This summer has been quite the bummer, right? We here at Tell Me Something got to thinking: What is the biggest bummer song? You know, that song that you put on and to make yourself feel sad and super Zach Braff-y. Well, there's really only one way to find out and that's an incredibly sad, deeply depressing and somewhat biased look at the songs that bring us down the most presented in a confusing and, again, biased form. Here we go...
The Beach Boys - "God Only Knows" (Barbershop Version)
I remember… I was playing this video game, one of those ones where you pretty much shoot people left and right, right? Nothing too out of the box there. But what made this game different is that it had this wonderful story, one I could not get enough of. I was sucked in like this was a 1980's movie or something; even when I wasn't playing, I was mulling over bits and pieces of the story, trying to figure out all the mysteries of it. And when the end finally came, this devastating heart breaker of an ending, the screen goes black and you hear " … I may not always love you …"
There's a reason for it, mind you. It was in the game earlier snuck into an early scene, and it made no sense at the time since this game takes place long before the song was written. (There later comes an explanation in the game for its existence.) But with the context of the ending, each line seems like it was written for the game, sung via a barbershop quartet doing this haunting harmony that just caused my heart to crack in half and die.
And then you read about the song? I mean, the Beach Boys lyrics are often bummers because there is/was no one sadder than Brian Wilson, but you read the lyrics and get these notions of seeing someone you love dead and not knowing what you will do with them not in your life anymore… good lord, if it weren't for the Beach Boys penchant for major keys, I imagine this song would break down anybody. It just took some well-performed a-capella to really destroy me.
God only knows what I'd be without you. -Matthew Meylikhov
Whiskeytown - "Houses on the Hill"
Unlike a lot of songs in this bracket, “Houses on the Hill” is a deceptively sad song. Vocalist Ryan Adams doesn’t emote in an overly dramatic way, but simply strums his acoustic guitar and sings the song in as straightforward matter as he possibly can. Because of that, the song may not appear as absolutely devastating as it truly is on its first few listens. Sure, there are lots of elements of “sad songs” at play - - male/female vocal harmonies, a little violin, the word “casket” - but nothing, initially, gets your tear ducts working overtime. This is despite the presence of the most mournful of the stringed instruments, the pedal steel guitar, doing its best to depress you from the outset. But even then, the pedal steel is never out in front, or particularly aggressive in its play - it is simply an element of the song that adds color, instead of defining the tone.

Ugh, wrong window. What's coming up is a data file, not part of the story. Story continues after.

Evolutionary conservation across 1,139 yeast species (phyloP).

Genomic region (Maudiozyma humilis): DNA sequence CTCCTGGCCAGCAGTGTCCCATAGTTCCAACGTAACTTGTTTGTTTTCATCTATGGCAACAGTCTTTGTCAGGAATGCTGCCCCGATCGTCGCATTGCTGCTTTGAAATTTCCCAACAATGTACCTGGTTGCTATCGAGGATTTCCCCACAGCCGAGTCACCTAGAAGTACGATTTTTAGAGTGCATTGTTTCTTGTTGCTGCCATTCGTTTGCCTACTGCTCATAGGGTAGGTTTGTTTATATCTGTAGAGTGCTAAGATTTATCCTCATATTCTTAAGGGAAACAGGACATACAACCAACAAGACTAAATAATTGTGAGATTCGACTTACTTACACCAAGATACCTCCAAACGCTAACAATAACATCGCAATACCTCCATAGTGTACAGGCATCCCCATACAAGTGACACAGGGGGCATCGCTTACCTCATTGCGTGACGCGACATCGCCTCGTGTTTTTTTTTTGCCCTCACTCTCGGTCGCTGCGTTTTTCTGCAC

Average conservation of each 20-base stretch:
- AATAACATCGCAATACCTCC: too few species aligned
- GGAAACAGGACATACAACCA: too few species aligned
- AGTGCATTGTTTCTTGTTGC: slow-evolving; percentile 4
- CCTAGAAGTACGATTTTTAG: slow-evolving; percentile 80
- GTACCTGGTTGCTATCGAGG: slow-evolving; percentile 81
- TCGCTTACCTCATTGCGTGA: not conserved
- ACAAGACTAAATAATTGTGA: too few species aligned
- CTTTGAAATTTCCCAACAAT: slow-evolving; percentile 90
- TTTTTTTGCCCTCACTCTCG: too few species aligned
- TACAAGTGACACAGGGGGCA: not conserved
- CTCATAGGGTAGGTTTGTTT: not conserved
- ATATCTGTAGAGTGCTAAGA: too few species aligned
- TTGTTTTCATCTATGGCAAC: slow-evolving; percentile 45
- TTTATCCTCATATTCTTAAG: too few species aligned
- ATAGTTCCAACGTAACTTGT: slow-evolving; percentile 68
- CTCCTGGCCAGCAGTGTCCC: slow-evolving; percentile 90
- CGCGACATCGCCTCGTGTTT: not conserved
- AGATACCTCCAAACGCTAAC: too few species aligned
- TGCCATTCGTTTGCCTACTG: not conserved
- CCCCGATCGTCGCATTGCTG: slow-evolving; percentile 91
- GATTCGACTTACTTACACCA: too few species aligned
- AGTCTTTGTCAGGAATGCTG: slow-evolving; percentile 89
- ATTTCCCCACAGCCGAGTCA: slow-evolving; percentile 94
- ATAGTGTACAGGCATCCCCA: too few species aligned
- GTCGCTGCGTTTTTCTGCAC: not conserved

But one look at the lyrics outs this as a truly heartbreaking piece of music. It begins innocently enough - a man is going through the attic of his girlfriend’s house, where he finds a box labeled “tinsel and lights.” Instead of the Christmas decorations promised, the narrator finds a box of letters addressed to the girlfriend’s mother - but they aren’t from her father. Instead, they’re from an old boyfriend, written during a war; a war from which he never made it home.
From there, the song just gets bleaker and bleaker - the girlfriend descends into addiction and, presumably, depression, the boyfriend makes it home for his military funeral, with his coffin draped in a flag, and then all of this is boxed away in a corner of the attic, an apt metaphor for the compartmentalizing that this woman did to move on with her life.
The saddest part, to me, is the description of the box containing tinsel and lights. They’re Christmas decorations, meant to elicit joy and, theologically, remind us of the fact that Jesus is the light of the world. These symbols of hope are, instead, a container for broken hearts, unfulfilled dreams, and a secret hidden from the rest of her life.
Merry Christmas. -Brian Salvatore